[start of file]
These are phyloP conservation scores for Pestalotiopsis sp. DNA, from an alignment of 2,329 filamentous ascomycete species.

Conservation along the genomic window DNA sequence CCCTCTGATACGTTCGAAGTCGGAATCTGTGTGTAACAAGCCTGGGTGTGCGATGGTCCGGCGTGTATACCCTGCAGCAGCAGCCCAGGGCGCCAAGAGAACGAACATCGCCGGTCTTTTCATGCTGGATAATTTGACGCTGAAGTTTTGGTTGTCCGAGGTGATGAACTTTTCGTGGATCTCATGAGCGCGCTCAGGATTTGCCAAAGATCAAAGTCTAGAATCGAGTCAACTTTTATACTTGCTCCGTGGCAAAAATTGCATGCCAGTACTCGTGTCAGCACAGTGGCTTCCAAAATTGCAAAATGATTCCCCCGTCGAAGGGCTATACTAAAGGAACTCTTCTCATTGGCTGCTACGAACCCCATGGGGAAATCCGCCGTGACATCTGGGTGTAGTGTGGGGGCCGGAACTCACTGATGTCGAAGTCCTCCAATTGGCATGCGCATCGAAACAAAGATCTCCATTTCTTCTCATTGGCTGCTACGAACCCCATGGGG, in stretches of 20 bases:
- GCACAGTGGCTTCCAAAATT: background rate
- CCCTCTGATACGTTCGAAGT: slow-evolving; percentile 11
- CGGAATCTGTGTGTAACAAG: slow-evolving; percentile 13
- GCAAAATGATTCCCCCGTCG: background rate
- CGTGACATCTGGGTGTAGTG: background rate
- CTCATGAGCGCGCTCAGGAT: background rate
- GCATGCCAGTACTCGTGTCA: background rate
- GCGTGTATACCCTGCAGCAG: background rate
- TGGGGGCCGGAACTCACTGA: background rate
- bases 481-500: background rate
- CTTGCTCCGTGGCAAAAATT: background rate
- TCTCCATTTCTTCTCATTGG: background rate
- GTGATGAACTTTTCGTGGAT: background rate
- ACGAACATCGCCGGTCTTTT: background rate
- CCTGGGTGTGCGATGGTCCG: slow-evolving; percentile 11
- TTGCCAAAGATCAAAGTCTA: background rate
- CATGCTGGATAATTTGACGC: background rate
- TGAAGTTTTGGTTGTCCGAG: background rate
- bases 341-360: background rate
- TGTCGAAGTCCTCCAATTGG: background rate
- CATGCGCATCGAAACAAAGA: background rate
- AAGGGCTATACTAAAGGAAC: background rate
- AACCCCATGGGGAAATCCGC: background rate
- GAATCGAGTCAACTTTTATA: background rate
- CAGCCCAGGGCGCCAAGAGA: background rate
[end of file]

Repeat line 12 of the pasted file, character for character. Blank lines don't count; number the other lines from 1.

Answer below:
- bases 481-500: background rate